Atomic spectrometry update: review of advances in elemental speciation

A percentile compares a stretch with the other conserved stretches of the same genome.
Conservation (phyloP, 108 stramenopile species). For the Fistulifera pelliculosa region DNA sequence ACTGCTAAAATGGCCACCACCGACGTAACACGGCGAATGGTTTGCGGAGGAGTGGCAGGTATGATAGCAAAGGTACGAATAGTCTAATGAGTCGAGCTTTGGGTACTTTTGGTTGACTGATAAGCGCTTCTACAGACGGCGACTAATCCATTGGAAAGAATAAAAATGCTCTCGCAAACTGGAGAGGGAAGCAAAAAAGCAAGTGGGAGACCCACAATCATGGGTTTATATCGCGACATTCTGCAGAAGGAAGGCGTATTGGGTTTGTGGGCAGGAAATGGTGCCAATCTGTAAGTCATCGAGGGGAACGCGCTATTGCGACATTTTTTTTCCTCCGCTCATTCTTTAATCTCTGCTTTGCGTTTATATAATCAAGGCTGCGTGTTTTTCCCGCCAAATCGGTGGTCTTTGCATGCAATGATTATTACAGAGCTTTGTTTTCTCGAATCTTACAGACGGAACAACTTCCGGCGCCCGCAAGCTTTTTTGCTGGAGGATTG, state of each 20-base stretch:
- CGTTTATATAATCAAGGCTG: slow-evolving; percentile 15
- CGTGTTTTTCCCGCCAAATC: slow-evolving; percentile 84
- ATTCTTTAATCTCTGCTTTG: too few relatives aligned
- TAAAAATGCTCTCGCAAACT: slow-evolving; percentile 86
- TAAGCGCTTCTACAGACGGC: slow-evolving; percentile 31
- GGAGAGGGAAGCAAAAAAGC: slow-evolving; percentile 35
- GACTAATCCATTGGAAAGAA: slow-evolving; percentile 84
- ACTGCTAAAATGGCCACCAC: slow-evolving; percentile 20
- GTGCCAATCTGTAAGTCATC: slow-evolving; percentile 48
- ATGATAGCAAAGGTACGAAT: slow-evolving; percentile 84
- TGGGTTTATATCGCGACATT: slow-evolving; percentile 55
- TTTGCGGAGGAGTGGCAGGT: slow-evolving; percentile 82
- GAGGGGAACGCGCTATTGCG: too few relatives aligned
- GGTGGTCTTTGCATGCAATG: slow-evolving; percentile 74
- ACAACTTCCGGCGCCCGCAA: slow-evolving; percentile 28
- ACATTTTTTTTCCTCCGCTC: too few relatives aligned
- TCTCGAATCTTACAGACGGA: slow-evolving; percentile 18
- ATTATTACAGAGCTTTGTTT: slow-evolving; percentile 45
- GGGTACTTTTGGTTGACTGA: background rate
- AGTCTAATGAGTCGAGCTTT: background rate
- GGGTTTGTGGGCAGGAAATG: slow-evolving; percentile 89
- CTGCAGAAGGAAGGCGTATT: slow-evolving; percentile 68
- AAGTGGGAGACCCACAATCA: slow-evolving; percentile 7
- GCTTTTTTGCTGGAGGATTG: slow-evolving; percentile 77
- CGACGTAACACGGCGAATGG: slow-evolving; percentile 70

This is the ninth Atomic Spectrometry Update (ASU) to focus on advances in elemental speciation and covers a period of approximately 12 months from December 2015. This ASU review deals with all aspects of the analytical atomic spectrometry speciation methods developed for: the determination of oxidation states; organometallic compounds; coordination compounds; metal and heteroatom-containing biomolecules, including metalloproteins, proteins, peptides and amino acids; and the use of metal-tagging to facilitate detection via atomic spectrometry. The review does not cover fractionation, which is sometimes termed operationally defined speciation. As with all ASU reviews the focus of the research reviewed includes those methods that incorporate atomic spectrometry as the measurement technique. However, because speciation analysis is inherently focused on the relationship between the metal(loid) atom and the organic moiety it is bound to, or incorporated within, atomic spectrometry alone cannot be the sole analytical approach of interest. For this reason molecular detection techniques are also included where they have provided a complementary approach to speciation analysis. As in previous years, As and Se speciation continues to dominate the current literature, with reports of the speciation of Cr and Hg also increasing, and there are an ever rising number of publications concerning the analysis of ‘biomolecules’. Whilst most of this work is still the preserve of the research field some methods are now approaching the robustness and rapidity for use in the clinical setting.